Is inherited class a derivative work?
angelo.schneider at oomentor.de
Mon Oct 15 12:35:40 UTC 2001
I'm not a lawer, but I'm somewhat experianced in copyright cases, did my
self one unfortunatly.
"Forrest J. Cavalier III" wrote:
> > ----------
> > Von: Forrest J. Cavalier III[SMTP:MIBSOFT at MIBSOFTWARE.COM]
> > Gesendet: Montag, 15. Oktober 2001 13:43:42
> > An: license-discuss at opensource.org
> > Cc: forrest at mibsoftware.com
> > Betreff: RE: Is inherited class a derivative work?
> > Diese Nachricht wurde automatisch von einer Regel weitergeleitet.
> "Michael Beck" <mbeck1 at compuserve.com> wrote:
> > Derived class is a "derivative work", because it is "based" on, or "extends",
> > the original class. "Using" would be instantiating an object from it -
> > stand-alone, or as a part of another class (composition). There would be no
> > "adaptation" of the existing class.
> > According to Copyright law, a derivative work is "a work based upon one or more
> > preexisting works". It includes any "form on which a work may be recast,
> > transformed, or adapted." (17 USC Sec. 101).
> I think the issues that were raised in this thread are not
> totally tested or settled in case law.
The term "derived work" is a well defined legal term.
I can only speak about the european situation here: "derived work" means
the original work is 'transformed' to make a new work.
So if you take a novel and add pictures to it, you make a derived work.
If you write a sequell for that novel, you usualy do not make a derived
work. (In some cases there where judgements to the oposite because the
characters in the first part where so popular that the court came to the
opinion the sequell never would stand alone or even exist without the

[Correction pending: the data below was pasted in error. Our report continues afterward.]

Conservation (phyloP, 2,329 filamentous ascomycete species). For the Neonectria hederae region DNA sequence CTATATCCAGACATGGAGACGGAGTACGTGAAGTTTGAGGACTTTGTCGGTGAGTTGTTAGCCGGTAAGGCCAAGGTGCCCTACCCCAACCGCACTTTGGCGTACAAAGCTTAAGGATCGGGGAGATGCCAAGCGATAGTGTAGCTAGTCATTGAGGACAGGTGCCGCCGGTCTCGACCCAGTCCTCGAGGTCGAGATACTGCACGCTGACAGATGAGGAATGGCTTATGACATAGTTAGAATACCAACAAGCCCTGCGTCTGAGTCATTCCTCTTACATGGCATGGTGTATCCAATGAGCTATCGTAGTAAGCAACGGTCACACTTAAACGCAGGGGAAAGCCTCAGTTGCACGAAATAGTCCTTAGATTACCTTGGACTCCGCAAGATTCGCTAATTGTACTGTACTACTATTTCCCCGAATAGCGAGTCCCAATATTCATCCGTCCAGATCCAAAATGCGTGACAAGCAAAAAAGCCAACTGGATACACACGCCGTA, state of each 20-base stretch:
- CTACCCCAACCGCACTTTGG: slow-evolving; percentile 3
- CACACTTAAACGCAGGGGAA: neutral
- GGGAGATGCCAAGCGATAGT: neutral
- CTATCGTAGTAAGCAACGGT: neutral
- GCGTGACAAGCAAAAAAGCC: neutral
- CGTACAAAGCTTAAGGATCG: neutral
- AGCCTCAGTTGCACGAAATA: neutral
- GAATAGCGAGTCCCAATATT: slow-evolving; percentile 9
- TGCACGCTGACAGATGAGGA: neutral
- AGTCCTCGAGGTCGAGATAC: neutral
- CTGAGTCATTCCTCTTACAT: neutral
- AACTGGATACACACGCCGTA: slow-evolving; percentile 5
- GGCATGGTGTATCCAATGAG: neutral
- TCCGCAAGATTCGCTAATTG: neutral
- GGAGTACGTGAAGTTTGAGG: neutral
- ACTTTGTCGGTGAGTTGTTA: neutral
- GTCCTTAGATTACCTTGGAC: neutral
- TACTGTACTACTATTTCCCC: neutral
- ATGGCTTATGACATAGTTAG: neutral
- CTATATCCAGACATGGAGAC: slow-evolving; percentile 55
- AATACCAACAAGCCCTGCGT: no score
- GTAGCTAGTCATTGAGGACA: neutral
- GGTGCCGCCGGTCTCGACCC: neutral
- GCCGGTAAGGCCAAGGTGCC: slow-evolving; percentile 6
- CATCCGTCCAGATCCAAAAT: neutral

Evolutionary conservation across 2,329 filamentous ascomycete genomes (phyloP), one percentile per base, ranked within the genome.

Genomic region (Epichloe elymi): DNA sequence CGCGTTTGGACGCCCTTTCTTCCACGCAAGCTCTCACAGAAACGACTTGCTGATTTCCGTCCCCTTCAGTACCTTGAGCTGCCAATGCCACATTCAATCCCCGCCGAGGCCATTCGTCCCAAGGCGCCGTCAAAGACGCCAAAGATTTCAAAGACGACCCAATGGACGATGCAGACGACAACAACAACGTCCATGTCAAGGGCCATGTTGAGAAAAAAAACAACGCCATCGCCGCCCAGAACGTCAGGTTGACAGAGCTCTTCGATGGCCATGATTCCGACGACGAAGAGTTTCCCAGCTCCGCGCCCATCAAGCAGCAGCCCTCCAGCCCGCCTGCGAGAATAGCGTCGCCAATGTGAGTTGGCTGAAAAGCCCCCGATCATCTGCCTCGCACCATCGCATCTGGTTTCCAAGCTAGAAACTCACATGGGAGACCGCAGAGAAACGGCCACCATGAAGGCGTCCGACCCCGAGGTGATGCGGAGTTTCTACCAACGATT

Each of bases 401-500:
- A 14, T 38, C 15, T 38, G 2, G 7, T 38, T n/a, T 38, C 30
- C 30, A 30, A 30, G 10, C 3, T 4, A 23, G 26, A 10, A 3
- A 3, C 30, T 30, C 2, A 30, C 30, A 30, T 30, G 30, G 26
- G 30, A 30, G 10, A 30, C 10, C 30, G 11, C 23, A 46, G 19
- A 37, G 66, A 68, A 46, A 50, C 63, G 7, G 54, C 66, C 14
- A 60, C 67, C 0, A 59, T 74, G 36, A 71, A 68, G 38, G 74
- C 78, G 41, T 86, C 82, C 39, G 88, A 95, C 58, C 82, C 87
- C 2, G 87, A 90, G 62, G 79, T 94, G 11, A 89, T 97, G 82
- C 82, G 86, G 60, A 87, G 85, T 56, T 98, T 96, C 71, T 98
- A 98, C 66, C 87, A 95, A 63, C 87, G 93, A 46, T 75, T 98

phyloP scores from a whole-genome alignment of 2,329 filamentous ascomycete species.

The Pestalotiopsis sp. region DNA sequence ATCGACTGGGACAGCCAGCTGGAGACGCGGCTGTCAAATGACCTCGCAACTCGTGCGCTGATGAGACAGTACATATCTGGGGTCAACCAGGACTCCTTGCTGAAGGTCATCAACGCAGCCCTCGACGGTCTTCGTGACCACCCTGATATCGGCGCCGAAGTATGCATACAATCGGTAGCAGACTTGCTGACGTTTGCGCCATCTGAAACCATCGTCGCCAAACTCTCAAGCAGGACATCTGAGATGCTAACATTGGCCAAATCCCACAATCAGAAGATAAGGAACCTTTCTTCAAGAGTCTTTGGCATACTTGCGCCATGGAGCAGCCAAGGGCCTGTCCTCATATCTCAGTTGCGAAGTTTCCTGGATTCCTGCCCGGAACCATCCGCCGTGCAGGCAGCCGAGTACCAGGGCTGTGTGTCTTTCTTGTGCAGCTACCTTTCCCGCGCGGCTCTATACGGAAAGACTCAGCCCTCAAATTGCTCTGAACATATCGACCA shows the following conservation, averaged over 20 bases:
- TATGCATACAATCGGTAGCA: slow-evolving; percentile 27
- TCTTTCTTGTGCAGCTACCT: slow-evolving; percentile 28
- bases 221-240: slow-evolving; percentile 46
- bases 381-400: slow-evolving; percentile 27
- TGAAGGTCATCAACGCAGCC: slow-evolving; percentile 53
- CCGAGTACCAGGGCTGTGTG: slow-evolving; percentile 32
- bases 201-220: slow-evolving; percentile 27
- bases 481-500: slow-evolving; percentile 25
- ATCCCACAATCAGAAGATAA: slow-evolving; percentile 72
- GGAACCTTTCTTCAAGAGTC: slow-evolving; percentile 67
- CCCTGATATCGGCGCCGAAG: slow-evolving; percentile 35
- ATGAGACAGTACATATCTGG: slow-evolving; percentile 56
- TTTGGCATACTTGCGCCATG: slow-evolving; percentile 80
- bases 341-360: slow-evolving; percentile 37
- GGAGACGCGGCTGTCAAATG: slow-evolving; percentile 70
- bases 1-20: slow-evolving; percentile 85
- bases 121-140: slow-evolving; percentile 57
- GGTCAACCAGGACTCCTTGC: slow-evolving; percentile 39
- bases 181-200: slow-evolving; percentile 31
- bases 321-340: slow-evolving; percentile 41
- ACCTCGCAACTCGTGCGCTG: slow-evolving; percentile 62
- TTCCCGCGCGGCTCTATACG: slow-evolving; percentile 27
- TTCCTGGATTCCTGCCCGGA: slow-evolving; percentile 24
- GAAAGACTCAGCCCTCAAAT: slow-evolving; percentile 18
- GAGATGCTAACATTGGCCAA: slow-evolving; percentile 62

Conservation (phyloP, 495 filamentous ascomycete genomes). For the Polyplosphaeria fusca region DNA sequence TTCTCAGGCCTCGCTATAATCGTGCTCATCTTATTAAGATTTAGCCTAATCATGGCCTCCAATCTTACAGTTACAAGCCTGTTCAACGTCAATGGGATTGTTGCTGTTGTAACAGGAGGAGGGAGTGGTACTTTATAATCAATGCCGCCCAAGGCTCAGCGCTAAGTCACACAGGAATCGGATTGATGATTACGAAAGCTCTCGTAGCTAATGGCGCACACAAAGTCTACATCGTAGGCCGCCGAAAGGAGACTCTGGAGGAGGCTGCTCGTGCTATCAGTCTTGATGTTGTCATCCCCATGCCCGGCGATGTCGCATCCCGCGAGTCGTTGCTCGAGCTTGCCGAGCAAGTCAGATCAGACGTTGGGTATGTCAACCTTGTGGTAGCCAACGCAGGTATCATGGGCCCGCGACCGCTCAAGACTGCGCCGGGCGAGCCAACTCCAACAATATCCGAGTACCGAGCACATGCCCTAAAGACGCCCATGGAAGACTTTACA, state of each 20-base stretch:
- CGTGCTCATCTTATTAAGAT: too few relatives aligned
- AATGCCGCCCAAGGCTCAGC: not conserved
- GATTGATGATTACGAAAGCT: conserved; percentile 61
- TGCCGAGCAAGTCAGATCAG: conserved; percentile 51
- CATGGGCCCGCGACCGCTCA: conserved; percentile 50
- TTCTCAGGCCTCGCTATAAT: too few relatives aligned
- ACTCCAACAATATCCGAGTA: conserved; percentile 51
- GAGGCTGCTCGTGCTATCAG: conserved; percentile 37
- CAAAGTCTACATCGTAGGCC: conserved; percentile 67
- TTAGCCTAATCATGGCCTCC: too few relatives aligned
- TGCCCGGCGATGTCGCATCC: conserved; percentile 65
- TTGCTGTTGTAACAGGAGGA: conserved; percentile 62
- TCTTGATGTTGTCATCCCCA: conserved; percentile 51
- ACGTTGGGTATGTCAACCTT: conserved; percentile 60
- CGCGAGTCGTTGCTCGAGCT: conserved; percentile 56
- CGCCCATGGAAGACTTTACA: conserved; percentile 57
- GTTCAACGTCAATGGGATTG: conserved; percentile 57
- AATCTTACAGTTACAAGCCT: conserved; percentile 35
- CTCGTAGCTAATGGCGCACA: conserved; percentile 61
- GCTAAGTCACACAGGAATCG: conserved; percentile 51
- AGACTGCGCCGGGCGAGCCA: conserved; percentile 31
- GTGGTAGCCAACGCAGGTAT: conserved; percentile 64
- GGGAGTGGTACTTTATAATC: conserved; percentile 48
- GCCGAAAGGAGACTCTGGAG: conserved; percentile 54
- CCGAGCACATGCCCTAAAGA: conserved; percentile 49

Plainest I can say: in a derived work you see the existence of the
In source code this means: portions of the original source code must be
In linked code this means: portions of the original binary code must be
present in the executeable(so dynamic linking is a case of derived
However, you are giving certain licenses, like GPL, for your source and
binary code out. So under those conditions there might be different
E.g: a class derived from a GPLed class does not fall per se under the
GPL. Its not "derived work", it does not contain any lines of code
allready present in the base class.
The binary linked from it does! It contains fully, either dynamic linked
or static, the binary compiled from the base class.
However: only the matter that the base class is included in the binary
makes the binary a "derived work", not the issue that there exists a
Writing a wrapper and using delegation helps nothing: as long as the
original class is in the binary you have a "derived work".
Regarding the reimplementation of an API: this is surely also a "derived
work", however it might fall under "fair use".
In germany a project like gnu class path would IMHO not stand in court,
hundreds of classes mimicing the same API of the origininal classes
without a own intellectual contribution of the developers(that would be
what a layer would say about it, its not my OPINION as I never looked at
it :-) )
Angelo Schneider OOAD/UML Angelo.Schneider at oomentor.de
Putlitzstr. 24 Patterns/FrameWorks Fon: +49 721 9812465
76137 Karlsruhe C++/JAVA Fax: +49 721 9812467
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